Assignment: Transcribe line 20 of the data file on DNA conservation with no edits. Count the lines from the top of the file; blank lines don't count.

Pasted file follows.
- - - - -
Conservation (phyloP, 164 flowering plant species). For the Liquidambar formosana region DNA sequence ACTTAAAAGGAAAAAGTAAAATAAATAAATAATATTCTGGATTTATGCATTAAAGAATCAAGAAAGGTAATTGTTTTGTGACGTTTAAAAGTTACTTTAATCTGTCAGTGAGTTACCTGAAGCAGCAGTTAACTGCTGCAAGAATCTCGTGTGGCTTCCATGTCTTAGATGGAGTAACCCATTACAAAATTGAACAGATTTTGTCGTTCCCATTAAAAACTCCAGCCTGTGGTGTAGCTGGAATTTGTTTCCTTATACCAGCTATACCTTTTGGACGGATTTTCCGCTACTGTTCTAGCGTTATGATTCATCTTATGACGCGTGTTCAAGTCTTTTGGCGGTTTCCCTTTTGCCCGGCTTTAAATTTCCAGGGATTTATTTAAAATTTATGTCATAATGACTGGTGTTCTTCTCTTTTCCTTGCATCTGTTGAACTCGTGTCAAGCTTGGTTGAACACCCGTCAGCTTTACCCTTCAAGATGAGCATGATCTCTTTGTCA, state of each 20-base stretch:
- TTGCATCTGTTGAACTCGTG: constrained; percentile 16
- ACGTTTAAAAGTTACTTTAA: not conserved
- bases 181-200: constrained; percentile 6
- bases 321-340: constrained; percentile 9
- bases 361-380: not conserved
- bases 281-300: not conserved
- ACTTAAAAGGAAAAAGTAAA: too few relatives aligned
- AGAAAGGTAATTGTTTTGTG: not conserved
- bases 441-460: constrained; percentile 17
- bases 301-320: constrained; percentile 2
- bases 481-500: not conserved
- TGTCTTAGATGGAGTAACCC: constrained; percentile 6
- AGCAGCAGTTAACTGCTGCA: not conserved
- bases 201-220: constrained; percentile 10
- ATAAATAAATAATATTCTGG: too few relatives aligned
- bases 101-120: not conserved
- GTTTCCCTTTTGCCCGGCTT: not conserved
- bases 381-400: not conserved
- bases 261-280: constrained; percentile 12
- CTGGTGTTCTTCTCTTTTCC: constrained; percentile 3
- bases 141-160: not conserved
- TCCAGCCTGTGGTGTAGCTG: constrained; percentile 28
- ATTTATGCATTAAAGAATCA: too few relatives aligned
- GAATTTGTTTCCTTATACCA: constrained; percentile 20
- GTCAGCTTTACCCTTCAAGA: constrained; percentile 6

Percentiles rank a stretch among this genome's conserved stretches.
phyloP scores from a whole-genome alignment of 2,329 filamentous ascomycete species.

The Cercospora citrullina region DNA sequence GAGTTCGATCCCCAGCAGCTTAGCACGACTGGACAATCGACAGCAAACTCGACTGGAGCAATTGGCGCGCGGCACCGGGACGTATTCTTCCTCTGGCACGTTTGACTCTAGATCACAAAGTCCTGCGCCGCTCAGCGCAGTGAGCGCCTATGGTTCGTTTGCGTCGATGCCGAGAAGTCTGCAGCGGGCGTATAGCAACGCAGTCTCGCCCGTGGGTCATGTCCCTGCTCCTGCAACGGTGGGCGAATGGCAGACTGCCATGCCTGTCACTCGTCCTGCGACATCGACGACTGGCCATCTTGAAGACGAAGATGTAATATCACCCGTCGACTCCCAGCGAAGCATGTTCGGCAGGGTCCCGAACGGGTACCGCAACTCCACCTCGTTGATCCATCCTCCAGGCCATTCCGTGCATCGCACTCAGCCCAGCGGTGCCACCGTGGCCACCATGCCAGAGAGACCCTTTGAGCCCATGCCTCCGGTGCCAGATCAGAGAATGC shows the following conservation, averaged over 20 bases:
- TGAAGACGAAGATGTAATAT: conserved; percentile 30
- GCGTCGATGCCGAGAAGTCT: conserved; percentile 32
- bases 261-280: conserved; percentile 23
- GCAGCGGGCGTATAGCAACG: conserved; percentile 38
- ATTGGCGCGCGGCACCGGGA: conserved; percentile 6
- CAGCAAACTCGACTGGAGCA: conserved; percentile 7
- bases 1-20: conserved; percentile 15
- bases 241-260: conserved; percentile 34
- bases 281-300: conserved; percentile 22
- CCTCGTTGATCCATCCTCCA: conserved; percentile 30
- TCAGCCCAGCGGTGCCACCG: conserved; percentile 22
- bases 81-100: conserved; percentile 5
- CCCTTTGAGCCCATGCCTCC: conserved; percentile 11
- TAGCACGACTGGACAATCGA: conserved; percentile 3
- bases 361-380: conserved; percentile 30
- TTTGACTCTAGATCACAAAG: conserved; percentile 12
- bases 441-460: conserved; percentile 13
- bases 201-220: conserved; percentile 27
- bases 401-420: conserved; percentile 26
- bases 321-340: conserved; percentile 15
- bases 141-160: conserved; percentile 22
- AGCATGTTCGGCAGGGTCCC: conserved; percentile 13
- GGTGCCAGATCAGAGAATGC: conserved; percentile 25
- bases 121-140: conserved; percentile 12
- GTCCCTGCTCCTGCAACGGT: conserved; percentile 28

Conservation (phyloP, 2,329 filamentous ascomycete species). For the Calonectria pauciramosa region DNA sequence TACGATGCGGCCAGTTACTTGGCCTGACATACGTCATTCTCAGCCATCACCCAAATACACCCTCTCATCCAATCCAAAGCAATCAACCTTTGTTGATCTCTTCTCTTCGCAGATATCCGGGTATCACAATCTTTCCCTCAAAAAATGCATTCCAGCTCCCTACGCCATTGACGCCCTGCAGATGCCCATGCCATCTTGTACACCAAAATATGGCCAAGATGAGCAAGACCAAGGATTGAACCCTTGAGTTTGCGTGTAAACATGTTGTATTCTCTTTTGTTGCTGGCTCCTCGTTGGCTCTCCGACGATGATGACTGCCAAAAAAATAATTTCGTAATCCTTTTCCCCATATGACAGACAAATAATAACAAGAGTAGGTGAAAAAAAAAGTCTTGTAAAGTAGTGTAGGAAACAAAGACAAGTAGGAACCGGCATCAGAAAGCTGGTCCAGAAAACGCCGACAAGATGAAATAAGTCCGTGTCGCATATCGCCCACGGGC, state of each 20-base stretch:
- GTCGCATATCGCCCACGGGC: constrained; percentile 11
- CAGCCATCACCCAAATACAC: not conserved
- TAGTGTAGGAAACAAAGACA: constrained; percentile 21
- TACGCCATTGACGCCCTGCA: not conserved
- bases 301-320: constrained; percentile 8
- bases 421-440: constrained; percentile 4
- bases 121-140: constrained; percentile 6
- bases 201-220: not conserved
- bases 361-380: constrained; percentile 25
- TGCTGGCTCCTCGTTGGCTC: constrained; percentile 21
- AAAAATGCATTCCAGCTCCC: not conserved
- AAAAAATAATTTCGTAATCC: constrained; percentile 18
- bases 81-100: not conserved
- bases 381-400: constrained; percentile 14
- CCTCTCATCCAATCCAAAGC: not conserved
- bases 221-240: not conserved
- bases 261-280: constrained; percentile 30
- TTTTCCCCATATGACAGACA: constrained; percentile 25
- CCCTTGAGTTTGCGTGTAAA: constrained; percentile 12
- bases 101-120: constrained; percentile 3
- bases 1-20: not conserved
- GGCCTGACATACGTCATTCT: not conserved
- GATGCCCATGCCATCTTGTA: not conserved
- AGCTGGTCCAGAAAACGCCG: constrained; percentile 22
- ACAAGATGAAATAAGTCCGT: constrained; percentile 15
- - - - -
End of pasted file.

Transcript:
- bases 261-280: constrained; percentile 12